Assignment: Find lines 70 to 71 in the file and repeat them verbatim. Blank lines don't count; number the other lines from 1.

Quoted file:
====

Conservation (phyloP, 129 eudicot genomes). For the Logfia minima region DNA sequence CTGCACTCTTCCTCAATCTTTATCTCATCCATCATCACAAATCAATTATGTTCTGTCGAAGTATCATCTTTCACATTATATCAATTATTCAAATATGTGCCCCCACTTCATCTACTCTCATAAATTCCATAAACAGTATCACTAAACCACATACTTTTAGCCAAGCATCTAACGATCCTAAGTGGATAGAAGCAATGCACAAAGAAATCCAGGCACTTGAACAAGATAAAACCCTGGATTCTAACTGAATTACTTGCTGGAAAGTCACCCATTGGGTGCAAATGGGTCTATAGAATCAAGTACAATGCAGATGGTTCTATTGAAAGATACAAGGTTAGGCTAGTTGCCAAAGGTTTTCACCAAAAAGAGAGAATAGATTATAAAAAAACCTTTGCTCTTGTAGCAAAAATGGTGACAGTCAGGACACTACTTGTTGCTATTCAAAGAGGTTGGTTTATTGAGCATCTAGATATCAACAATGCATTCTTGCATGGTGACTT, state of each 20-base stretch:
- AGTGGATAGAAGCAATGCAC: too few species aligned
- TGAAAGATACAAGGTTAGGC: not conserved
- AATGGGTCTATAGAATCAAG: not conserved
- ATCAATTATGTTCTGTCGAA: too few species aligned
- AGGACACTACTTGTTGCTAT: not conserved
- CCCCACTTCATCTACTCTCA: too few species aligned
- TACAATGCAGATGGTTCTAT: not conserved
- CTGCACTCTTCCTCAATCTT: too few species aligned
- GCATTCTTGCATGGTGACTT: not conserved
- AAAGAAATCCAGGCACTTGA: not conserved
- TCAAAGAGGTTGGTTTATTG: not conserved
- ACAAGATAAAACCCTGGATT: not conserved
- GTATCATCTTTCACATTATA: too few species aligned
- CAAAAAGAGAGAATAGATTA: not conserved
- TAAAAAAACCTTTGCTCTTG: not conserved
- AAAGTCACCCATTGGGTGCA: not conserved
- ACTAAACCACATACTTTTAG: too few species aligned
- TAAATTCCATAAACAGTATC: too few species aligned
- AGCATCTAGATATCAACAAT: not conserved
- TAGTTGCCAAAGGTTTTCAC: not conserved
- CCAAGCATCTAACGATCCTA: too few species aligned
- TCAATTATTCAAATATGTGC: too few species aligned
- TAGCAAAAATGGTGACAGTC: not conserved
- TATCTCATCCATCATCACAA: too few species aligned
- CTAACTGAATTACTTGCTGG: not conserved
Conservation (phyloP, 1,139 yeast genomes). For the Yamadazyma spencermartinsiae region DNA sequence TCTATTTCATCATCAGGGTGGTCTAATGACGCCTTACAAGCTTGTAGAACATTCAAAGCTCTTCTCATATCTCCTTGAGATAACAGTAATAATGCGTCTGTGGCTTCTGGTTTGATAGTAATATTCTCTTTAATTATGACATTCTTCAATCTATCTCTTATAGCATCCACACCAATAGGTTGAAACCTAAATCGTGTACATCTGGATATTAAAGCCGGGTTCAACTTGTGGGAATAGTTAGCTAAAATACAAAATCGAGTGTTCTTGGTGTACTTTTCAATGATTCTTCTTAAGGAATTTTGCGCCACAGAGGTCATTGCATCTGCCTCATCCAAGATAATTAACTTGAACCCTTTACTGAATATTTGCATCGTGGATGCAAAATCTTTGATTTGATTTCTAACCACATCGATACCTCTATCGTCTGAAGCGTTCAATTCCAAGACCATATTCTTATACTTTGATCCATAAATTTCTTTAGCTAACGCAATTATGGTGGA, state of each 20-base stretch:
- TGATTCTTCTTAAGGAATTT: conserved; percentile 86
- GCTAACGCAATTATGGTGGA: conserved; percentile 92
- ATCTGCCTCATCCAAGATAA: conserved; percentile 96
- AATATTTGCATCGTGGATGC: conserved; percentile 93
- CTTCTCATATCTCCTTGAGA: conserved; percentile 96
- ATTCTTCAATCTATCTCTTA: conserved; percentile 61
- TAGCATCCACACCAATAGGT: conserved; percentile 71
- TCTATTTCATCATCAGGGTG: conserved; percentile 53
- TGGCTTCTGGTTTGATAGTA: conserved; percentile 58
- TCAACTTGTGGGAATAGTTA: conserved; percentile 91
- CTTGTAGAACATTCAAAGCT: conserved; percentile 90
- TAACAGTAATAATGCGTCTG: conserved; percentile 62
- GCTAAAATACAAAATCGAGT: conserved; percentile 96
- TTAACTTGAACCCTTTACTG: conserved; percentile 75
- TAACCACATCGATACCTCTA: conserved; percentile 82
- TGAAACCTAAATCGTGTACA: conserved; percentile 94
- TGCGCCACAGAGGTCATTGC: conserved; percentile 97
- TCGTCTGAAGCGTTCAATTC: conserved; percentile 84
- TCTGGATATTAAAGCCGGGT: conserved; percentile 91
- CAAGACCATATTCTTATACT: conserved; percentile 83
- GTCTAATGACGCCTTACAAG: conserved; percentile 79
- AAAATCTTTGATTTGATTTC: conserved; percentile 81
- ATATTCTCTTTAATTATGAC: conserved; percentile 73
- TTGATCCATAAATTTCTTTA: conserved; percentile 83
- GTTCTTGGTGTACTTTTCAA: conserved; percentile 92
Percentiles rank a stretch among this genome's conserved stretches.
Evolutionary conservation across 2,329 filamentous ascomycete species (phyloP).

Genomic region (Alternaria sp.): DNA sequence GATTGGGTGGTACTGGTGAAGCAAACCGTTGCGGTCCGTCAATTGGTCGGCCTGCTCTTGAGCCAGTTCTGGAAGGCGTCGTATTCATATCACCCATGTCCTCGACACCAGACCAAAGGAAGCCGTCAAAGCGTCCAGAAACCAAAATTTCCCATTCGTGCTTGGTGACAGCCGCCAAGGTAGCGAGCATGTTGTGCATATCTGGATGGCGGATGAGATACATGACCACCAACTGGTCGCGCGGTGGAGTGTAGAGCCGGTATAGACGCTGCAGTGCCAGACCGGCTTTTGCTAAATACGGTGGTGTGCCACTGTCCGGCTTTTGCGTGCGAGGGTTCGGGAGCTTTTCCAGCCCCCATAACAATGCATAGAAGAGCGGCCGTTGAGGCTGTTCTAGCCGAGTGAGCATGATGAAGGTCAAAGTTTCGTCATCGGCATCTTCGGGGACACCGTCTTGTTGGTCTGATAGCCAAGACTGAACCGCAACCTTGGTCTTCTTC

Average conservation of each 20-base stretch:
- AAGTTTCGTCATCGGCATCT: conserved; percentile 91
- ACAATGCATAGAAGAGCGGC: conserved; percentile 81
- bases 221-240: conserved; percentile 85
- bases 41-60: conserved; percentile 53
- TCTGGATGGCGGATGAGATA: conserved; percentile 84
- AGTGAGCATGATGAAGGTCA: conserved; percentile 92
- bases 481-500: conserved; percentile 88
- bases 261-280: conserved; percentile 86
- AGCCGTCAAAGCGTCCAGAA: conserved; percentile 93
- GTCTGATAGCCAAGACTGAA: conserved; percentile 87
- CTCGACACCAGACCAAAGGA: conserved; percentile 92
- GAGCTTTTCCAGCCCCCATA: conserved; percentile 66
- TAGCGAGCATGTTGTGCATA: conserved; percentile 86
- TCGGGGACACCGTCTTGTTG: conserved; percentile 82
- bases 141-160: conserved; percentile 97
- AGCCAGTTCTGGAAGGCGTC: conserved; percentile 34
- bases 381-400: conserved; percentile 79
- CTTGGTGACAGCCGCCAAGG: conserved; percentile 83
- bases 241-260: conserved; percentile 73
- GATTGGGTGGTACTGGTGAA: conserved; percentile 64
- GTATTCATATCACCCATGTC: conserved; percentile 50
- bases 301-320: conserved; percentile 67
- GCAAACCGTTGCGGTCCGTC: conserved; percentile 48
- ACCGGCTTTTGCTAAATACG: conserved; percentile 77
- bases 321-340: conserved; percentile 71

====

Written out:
- TCGGGGACACCGTCTTGTTG: conserved; percentile 82
- bases 141-160: conserved; percentile 97